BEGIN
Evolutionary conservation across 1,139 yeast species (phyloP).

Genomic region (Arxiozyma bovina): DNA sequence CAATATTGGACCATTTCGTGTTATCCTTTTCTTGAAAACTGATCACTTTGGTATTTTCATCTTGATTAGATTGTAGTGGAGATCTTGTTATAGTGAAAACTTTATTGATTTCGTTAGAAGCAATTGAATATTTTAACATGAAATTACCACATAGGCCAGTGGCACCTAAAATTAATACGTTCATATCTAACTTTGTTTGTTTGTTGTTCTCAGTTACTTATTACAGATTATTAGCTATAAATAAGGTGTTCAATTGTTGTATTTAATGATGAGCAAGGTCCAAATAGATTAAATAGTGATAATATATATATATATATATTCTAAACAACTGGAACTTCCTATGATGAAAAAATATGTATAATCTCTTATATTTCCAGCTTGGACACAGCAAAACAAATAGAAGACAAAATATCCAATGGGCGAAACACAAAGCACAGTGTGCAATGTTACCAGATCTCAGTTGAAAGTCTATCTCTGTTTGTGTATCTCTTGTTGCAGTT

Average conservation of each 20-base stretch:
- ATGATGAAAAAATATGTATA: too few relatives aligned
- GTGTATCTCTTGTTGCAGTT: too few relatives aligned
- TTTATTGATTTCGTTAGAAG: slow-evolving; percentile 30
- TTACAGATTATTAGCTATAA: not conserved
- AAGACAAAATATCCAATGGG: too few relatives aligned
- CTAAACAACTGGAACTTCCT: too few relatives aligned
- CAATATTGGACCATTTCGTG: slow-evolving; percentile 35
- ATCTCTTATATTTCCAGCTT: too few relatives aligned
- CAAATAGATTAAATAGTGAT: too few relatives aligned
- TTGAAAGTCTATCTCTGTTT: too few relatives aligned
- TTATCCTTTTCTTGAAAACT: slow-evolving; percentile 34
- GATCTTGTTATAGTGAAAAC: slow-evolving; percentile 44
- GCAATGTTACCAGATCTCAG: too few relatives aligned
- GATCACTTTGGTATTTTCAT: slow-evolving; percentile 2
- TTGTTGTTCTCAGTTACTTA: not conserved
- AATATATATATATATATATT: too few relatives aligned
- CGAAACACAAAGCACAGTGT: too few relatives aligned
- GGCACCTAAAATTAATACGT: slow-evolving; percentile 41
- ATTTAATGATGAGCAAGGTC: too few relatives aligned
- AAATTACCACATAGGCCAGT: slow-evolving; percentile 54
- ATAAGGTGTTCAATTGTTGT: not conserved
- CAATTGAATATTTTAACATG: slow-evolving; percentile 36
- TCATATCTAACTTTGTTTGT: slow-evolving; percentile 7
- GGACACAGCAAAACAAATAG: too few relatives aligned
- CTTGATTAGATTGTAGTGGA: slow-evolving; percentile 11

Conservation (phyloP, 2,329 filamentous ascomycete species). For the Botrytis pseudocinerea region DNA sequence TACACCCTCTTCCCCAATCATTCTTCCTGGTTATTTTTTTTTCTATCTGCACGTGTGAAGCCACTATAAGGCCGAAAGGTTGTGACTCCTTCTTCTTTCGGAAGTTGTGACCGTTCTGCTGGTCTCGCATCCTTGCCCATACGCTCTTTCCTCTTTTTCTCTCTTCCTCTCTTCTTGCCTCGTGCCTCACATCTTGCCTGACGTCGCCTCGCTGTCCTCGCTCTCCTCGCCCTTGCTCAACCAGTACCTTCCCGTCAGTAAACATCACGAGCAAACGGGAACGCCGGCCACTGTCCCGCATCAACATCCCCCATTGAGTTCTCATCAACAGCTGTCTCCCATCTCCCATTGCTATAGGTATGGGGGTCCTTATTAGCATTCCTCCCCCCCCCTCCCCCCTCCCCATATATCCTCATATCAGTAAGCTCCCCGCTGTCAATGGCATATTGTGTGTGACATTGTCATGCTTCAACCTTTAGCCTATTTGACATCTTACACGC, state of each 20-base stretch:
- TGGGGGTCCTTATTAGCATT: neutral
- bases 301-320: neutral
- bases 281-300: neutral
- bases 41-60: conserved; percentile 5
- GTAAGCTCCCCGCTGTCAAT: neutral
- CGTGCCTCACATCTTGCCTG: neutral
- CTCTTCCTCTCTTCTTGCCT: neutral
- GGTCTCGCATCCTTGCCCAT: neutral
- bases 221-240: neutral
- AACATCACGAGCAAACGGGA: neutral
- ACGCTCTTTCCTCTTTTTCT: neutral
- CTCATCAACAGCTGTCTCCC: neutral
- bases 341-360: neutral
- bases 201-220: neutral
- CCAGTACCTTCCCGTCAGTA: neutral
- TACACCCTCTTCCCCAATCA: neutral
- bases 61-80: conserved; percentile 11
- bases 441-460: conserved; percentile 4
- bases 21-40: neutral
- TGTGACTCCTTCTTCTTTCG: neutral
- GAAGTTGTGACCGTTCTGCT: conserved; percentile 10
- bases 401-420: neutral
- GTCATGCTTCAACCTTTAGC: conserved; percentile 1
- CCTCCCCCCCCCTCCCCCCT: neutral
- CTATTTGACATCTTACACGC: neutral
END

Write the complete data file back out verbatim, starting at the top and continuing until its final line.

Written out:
Evolutionary conservation across 1,139 yeast species (phyloP).

Genomic region (Arxiozyma bovina): DNA sequence CAATATTGGACCATTTCGTGTTATCCTTTTCTTGAAAACTGATCACTTTGGTATTTTCATCTTGATTAGATTGTAGTGGAGATCTTGTTATAGTGAAAACTTTATTGATTTCGTTAGAAGCAATTGAATATTTTAACATGAAATTACCACATAGGCCAGTGGCACCTAAAATTAATACGTTCATATCTAACTTTGTTTGTTTGTTGTTCTCAGTTACTTATTACAGATTATTAGCTATAAATAAGGTGTTCAATTGTTGTATTTAATGATGAGCAAGGTCCAAATAGATTAAATAGTGATAATATATATATATATATATTCTAAACAACTGGAACTTCCTATGATGAAAAAATATGTATAATCTCTTATATTTCCAGCTTGGACACAGCAAAACAAATAGAAGACAAAATATCCAATGGGCGAAACACAAAGCACAGTGTGCAATGTTACCAGATCTCAGTTGAAAGTCTATCTCTGTTTGTGTATCTCTTGTTGCAGTT

Average conservation of each 20-base stretch:
- ATGATGAAAAAATATGTATA: too few relatives aligned
- GTGTATCTCTTGTTGCAGTT: too few relatives aligned
- TTTATTGATTTCGTTAGAAG: slow-evolving; percentile 30
- TTACAGATTATTAGCTATAA: not conserved
- AAGACAAAATATCCAATGGG: too few relatives aligned
- CTAAACAACTGGAACTTCCT: too few relatives aligned
- CAATATTGGACCATTTCGTG: slow-evolving; percentile 35
- ATCTCTTATATTTCCAGCTT: too few relatives aligned
- CAAATAGATTAAATAGTGAT: too few relatives aligned
- TTGAAAGTCTATCTCTGTTT: too few relatives aligned
- TTATCCTTTTCTTGAAAACT: slow-evolving; percentile 34
- GATCTTGTTATAGTGAAAAC: slow-evolving; percentile 44
- GCAATGTTACCAGATCTCAG: too few relatives aligned
- GATCACTTTGGTATTTTCAT: slow-evolving; percentile 2
- TTGTTGTTCTCAGTTACTTA: not conserved
- AATATATATATATATATATT: too few relatives aligned
- CGAAACACAAAGCACAGTGT: too few relatives aligned
- GGCACCTAAAATTAATACGT: slow-evolving; percentile 41
- ATTTAATGATGAGCAAGGTC: too few relatives aligned
- AAATTACCACATAGGCCAGT: slow-evolving; percentile 54
- ATAAGGTGTTCAATTGTTGT: not conserved
- CAATTGAATATTTTAACATG: slow-evolving; percentile 36
- TCATATCTAACTTTGTTTGT: slow-evolving; percentile 7
- GGACACAGCAAAACAAATAG: too few relatives aligned
- CTTGATTAGATTGTAGTGGA: slow-evolving; percentile 11

Conservation (phyloP, 2,329 filamentous ascomycete species). For the Botrytis pseudocinerea region DNA sequence TACACCCTCTTCCCCAATCATTCTTCCTGGTTATTTTTTTTTCTATCTGCACGTGTGAAGCCACTATAAGGCCGAAAGGTTGTGACTCCTTCTTCTTTCGGAAGTTGTGACCGTTCTGCTGGTCTCGCATCCTTGCCCATACGCTCTTTCCTCTTTTTCTCTCTTCCTCTCTTCTTGCCTCGTGCCTCACATCTTGCCTGACGTCGCCTCGCTGTCCTCGCTCTCCTCGCCCTTGCTCAACCAGTACCTTCCCGTCAGTAAACATCACGAGCAAACGGGAACGCCGGCCACTGTCCCGCATCAACATCCCCCATTGAGTTCTCATCAACAGCTGTCTCCCATCTCCCATTGCTATAGGTATGGGGGTCCTTATTAGCATTCCTCCCCCCCCCTCCCCCCTCCCCATATATCCTCATATCAGTAAGCTCCCCGCTGTCAATGGCATATTGTGTGTGACATTGTCATGCTTCAACCTTTAGCCTATTTGACATCTTACACGC, state of each 20-base stretch:
- TGGGGGTCCTTATTAGCATT: neutral
- bases 301-320: neutral
- bases 281-300: neutral
- bases 41-60: conserved; percentile 5
- GTAAGCTCCCCGCTGTCAAT: neutral
- CGTGCCTCACATCTTGCCTG: neutral
- CTCTTCCTCTCTTCTTGCCT: neutral
- GGTCTCGCATCCTTGCCCAT: neutral
- bases 221-240: neutral
- AACATCACGAGCAAACGGGA: neutral
- ACGCTCTTTCCTCTTTTTCT: neutral
- CTCATCAACAGCTGTCTCCC: neutral
- bases 341-360: neutral
- bases 201-220: neutral
- CCAGTACCTTCCCGTCAGTA: neutral
- TACACCCTCTTCCCCAATCA: neutral
- bases 61-80: conserved; percentile 11
- bases 441-460: conserved; percentile 4
- bases 21-40: neutral
- TGTGACTCCTTCTTCTTTCG: neutral
- GAAGTTGTGACCGTTCTGCT: conserved; percentile 10
- bases 401-420: neutral
- GTCATGCTTCAACCTTTAGC: conserved; percentile 1
- CCTCCCCCCCCCTCCCCCCT: neutral
- CTATTTGACATCTTACACGC: neutral